O.k. then, what about Gustave Doré? Was he responsible? Well, he also showed the Ten Commandments to be on a double-arched top stone tablet in his 1865 engraving, but the shape goes back even further than Gustave Doré. In fact, 350 years earlier!

    This is the earliest picture I came across (see left) showing the double-arched top stone tablet.
    This picture dates back to 1512. (Sorry I don't know the artist!) You can clearly see the hand of God handing Moses the 'double-arched top' stone tablet. This image is taking us back into the realms of Christian Iconography, and I still can't find any clues as to why this shape was used-!!

    What I would like to do though is suggest another shape that the tablets might have been! Square!
    I was reminded when reading 'The Quest' of the significance of the square in the Bible . Many of the items that God designed were square. The 'Holy of Holies' in the Temple was square, The 'high priest's breastplate' was square, the 'alter of burnt offerings' was square, as was the 'alter of incense'. The end elevation of the 'Ark of the covenant' (which contained the stone tablets) was square, and the "Great City, the Holy Jerusalem" spoken of in Revelation is square! With this in mind, and the fact that the first tablets were written by God, isn't it feasible that the tablets might have been square in shape?

    Of course, we won't know the shape of the tablets containing the Ten commandments until they find the Ark of the covenant. But, it's an interesting theory! Let me know your thoughts! Photo © NEAEHL

    Update: 17 July 08
    Just found out that the Talmud does record that the 'Ten commandment tablets' are in fact Square! (Amazing!) See the comments for more information on this.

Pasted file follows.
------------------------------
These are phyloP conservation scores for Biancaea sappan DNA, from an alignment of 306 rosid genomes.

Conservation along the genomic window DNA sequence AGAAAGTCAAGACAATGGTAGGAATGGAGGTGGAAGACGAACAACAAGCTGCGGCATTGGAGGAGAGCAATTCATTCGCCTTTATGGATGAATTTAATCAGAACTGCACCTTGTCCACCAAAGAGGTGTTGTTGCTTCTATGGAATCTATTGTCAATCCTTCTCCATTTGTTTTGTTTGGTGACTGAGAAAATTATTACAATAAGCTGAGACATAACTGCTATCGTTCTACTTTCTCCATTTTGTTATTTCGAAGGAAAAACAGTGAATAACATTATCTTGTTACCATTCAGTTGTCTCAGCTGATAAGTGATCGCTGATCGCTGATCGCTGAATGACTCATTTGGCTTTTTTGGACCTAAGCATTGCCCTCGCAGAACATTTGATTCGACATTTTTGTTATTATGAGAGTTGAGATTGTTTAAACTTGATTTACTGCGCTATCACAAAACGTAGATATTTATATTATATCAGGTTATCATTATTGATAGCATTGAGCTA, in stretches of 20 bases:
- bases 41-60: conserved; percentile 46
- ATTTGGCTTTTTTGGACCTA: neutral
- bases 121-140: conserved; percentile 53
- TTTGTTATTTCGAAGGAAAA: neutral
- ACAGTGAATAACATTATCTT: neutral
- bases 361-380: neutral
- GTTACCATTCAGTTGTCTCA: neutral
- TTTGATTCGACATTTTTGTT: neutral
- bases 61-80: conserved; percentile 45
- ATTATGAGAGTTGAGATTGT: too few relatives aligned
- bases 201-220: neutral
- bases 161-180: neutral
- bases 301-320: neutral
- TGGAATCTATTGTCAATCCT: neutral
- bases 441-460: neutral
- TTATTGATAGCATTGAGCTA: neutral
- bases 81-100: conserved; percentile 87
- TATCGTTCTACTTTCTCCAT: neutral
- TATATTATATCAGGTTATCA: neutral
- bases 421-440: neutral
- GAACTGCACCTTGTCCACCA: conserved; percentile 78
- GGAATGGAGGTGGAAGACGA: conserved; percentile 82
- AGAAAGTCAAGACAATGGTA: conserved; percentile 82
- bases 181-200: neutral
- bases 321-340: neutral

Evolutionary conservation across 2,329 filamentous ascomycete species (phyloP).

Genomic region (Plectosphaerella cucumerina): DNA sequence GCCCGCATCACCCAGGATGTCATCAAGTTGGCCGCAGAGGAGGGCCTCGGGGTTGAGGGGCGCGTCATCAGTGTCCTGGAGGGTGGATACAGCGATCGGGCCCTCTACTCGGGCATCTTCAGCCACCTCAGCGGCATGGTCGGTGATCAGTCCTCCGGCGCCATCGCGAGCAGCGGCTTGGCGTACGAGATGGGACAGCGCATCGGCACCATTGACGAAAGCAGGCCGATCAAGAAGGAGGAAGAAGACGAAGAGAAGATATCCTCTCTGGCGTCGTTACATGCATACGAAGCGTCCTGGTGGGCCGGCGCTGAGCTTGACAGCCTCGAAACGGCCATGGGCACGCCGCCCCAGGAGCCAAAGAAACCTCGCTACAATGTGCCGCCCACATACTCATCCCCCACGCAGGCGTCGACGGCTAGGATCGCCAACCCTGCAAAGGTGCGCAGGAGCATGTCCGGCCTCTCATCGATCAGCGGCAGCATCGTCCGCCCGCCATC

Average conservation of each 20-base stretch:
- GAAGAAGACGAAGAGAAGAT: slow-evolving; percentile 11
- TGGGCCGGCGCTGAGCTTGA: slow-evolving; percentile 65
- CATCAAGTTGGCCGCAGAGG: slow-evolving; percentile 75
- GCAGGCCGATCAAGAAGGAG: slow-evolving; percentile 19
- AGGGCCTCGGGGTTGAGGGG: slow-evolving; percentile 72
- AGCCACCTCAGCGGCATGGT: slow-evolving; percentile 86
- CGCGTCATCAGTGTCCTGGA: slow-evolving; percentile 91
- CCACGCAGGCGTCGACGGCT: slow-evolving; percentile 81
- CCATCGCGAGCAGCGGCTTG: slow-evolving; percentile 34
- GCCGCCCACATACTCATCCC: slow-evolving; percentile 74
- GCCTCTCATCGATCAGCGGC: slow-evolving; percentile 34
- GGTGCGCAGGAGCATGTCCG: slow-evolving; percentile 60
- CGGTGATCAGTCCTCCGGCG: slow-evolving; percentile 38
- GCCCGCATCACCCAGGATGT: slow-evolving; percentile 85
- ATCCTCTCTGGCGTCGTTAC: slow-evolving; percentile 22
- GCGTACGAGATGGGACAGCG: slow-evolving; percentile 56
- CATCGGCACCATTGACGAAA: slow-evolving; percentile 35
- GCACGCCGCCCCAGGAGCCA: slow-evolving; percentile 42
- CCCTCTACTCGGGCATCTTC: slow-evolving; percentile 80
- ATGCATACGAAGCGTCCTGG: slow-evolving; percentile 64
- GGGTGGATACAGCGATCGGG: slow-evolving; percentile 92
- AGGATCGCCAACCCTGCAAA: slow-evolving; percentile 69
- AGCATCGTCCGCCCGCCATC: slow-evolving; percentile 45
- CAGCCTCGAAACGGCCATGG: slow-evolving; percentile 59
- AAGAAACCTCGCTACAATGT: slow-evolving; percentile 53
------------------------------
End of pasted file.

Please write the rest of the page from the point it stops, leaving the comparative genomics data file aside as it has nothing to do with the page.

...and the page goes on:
Related posts:
    The contents of the Ark

    Monday, July 14, 2008

    'The Quest'

    I've just finished reading Dr Leen Ritmeyers excellent book 'The Quest' which is a study of the archaeology of the Temple Mount. This is a terrific book and I would highly recommend it to Bible artists. It's packed with visual information. Diagrams, photos, illustrations, etchings, maps and some superb artwork done by Jewish artists for the Temple Institute which show many of the Temple rituals in detail.

    There's too much in the book to cover here, so I'll just touch on a couple of subjects to 'whet your appetite!'
    The positioning of the Ark
    Dr Ritmeyer has uncovered what appears to be very strong evidence pointing to the actual positioning of the Ark of the Covenant in the Holy of Holies (Debir).
    This is a fascinating section of the book which indicates that the Ark would have been seen 'end on' when entering the Holy of Holies via the veil. Not 'side on' as most artists, (including myself), have drawn up until now. It you want to know more, you'll have to get the book!

    Golden Spikes!
    The Quest also deals with the Temple itself and is packed with information regarding it's construction and the many activities that took place there.
    Did you know, for instance, what the golden spikes that edged the temple roof were for? To answer this Ritmeyer quotes the Jewish historian Josephus who saw Herod's Temple with his own eyes:
    "from its (the Temple's) summit protruded sharp golden spikes to prevent birds from settling and polluting the roof,"

    The Quest also touches on some of the interesting topics that we've discussed on this blog such as "What might the Cherubim have looked like?" Josephus said, "As for the cherubim themselves, no one can say or imagine what they looked like."
    Despite this, 'The Quest' has some nice photos of a small scale model showing the giant cherubim that overshadowed the Ark in Solomon's Temple. (Not to be confused with the cherubim on the Ark itself).

    My conclusion? Some might find the archeological details heavy going in parts, but I enjoyed it and would recommend it as a very useful tool for Bible artists.

    Copies of The Quest are obtainable either directly from the author or from the publisher. There are other interesting titles by the same author, (and his wife), available from the Carta bookstore.

    Related posts:
  • Guest Bible Artist #4
  • What did Herod's Temple look like?
  • Houses in Bible times